I've got transfers from the mid 30s, they belonged to my mum. In 1968 I embroidered the butterflies on a cot sheet, with just one strand of embroidery floss. My daughter now uses the sheet for her daughter and said it looks like machine embroidery. he he. I can still use them, by hand, by free machine embroidery or I could digitize them, use the embroidered items for myself and for gifts, might even sell them. I would have to check with my brother (he's a lawyer - does a.o. brand related things) to make sure I could do anything else - like giving away or selling the digitised designs.
here in germany an artist or an author has to be dead for 70 years until his artwork becomes commonplace.
Technical progress or methodes of use have no influence on this.
Modo, I think it all depends on what you have planned for the digitized design. If you wanted to sell the file or a product with the design on them, you'd be breaking copyright laws...
HOWEVER, if you plan on putting this design on a purse you're going to use, there shouldn't be anything wrong with doing this.
The best advise one can give is this: contact a corporate attorney. Many people will give their input on CUTE, but do any of them have legal backgrounds? I never got into this type of law in college, so I'm not sure, but I can ask some of our coroporate lawyers and ask them (if I can remember).
If I get it right: it is safe to digitize it and use it for myself or to give the item I make but not to give the digitize design
Thank you, that would be nice to ask them
See this article. I'd think if you are certain they are from the 1930's or before that you are free to digitize them. Otherwise??
thanks, I think it is safer to do my own design
I have some old Workbasket magazines from early 40s that have the hot iron transfers in them & have often wondered if they could b digitized. glad u asked the question *
I love the old workbasket magazine, some of the old stuff is becoming new again. I used to have a bunch of them but dont know what became of them
Look, I think if you are not planning to sell them, but only use them for your own personal use, it should be OK.
If you are not selling them, and have the original transfer, who is going to tell you how to stitch them out?
That still doesnt make it right.
If I buy a dress pattern, the pattern company CAN NOT tell me how to put it together-- by hand, by machine or tape--they also can't tell me what to embroider on a pocket on that dress.
She is not talking about stitching them. She is talking about copying them. Follow your conscience!
Question is "can she digitize them?" She did not say COPY.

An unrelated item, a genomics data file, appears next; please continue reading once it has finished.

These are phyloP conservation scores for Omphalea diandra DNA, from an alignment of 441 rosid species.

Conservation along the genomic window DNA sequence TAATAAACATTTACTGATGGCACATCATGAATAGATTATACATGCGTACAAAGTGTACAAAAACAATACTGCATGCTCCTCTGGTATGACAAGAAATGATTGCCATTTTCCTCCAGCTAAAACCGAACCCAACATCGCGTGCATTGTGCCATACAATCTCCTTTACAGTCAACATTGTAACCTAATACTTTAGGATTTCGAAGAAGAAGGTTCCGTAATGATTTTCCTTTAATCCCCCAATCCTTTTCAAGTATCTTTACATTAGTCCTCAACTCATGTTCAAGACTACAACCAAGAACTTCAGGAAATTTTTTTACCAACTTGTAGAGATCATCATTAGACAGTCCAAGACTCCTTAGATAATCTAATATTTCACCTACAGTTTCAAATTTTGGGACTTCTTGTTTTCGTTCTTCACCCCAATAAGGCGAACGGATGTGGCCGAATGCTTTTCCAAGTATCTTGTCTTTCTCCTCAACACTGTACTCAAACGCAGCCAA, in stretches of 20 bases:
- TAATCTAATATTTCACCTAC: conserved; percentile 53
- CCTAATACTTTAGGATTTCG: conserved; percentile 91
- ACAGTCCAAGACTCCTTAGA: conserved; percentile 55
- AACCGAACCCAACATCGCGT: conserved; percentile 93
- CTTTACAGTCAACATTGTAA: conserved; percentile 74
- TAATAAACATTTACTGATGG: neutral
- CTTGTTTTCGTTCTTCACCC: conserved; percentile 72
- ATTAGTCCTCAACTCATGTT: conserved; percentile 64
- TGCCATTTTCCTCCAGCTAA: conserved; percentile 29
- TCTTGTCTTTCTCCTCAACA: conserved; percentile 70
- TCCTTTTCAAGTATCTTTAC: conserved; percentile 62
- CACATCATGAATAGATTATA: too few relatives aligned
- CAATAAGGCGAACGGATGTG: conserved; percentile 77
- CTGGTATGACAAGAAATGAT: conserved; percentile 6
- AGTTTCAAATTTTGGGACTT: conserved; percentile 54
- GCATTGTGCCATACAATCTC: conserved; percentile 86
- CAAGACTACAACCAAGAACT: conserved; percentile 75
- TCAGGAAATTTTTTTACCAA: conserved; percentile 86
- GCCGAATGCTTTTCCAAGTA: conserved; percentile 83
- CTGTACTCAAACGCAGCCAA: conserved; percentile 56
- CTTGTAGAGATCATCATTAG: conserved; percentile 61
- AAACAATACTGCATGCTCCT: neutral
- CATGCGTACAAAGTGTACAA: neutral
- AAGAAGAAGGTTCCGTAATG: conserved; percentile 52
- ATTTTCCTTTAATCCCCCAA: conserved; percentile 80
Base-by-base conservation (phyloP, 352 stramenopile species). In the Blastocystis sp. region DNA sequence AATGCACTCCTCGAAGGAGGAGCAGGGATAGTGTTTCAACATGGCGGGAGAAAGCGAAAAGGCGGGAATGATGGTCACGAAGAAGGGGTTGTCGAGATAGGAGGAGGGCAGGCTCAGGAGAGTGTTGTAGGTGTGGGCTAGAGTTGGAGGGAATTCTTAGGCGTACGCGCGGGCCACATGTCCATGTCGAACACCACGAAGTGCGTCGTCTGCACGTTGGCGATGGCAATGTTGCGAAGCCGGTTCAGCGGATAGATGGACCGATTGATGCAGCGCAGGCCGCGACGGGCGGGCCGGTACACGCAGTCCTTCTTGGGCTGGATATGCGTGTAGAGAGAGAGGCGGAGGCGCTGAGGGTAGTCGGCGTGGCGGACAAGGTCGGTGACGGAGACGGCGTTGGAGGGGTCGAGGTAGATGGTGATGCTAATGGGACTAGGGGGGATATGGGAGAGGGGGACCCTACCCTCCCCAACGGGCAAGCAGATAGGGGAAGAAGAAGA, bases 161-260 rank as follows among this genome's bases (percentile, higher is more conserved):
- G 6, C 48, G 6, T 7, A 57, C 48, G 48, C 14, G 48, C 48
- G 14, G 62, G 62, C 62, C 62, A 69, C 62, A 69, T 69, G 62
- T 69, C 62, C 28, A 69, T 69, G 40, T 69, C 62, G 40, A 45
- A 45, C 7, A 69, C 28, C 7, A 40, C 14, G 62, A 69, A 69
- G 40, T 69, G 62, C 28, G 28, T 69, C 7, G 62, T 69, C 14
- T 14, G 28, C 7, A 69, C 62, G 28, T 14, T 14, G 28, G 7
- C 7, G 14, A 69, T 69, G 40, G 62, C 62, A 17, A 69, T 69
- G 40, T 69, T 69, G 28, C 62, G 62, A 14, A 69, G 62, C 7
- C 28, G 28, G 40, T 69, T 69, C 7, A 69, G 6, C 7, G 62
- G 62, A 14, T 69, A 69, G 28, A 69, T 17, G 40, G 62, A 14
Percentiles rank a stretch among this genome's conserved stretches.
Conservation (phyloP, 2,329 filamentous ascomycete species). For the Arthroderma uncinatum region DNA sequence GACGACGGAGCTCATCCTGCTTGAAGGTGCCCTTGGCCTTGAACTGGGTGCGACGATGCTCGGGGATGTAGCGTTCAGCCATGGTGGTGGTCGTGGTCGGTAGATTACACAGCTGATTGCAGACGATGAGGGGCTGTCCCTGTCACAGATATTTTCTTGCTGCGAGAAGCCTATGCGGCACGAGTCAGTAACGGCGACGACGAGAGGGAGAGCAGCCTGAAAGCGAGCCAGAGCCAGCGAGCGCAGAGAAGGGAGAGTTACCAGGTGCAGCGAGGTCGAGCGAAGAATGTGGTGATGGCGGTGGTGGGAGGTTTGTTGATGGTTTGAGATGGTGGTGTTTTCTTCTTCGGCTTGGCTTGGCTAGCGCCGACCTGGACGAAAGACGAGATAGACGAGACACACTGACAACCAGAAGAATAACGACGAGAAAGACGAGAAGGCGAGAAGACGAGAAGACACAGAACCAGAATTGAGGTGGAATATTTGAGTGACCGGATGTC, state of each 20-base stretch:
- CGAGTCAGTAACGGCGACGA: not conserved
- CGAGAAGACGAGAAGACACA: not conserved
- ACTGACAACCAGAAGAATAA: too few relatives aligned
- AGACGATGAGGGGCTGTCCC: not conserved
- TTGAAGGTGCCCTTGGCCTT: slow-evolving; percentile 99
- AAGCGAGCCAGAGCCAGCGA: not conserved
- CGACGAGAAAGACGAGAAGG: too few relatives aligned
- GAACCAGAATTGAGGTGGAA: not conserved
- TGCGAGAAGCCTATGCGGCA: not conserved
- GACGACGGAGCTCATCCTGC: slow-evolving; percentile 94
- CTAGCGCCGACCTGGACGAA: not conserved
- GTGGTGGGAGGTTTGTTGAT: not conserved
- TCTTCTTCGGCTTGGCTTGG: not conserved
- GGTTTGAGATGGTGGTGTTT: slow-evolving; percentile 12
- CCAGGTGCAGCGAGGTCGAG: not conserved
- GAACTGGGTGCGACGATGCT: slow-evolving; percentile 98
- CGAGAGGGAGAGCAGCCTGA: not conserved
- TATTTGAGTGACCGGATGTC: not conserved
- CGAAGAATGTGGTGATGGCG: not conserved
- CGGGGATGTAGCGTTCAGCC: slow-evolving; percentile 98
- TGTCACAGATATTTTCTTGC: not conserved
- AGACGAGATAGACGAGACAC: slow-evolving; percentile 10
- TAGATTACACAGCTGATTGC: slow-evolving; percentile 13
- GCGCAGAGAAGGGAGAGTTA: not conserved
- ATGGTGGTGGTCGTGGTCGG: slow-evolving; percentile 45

I dont feel like arguing. Just stating my opinion.I am done now
All pictures are copyrighted. As soon as something is put down for everyone to see there is an automatic copyright on it.
You would have to make a lot of changes to it so it becomes unrecognizable from the original.
I assume you can't digitize them. I tried to digitize a sugar skull copied from a tatoo, and one comment that I couldnt digitize it was rised that time, so I changed the design so I could give it to Cuties. If you change it will be not a problem, plus you will have your own artwork.
Are they Aunt Marthas from colonial patterns.
All her designs are copyrighted and digitizing is strictly prohibited. I would almost bet other brands would be too.
well it is acording on how old they are i think if i am correct that it is like 80 years then it is ok
You are sort of right Mary. In Australia the copyright lasts for 70 years after the person's death.
my mom had them, some are from her mom...how old, I do not know, paper is yellow, some have birds, cup ans saucer, flower etc
There are some restrictions here too Mary. For instance, Elvis Presley International won't allow you to use Elvis' images, even after years later he will be dead 80 years... I'm not up on this, but a corporate attorney that deals with copyrights would know. I'll try and remember to ask some of the lawyers we have on staff.. might not be an area of expertise for them, but it's worth a shot.
In the States you can take out an extended copyright.Which means that the owner of that picture or artwork has extended the copyright to beyond 70 years after death to any amount of time he/she chooses.
When you deal with photographs, the copyright of that photo belongs to the photographer.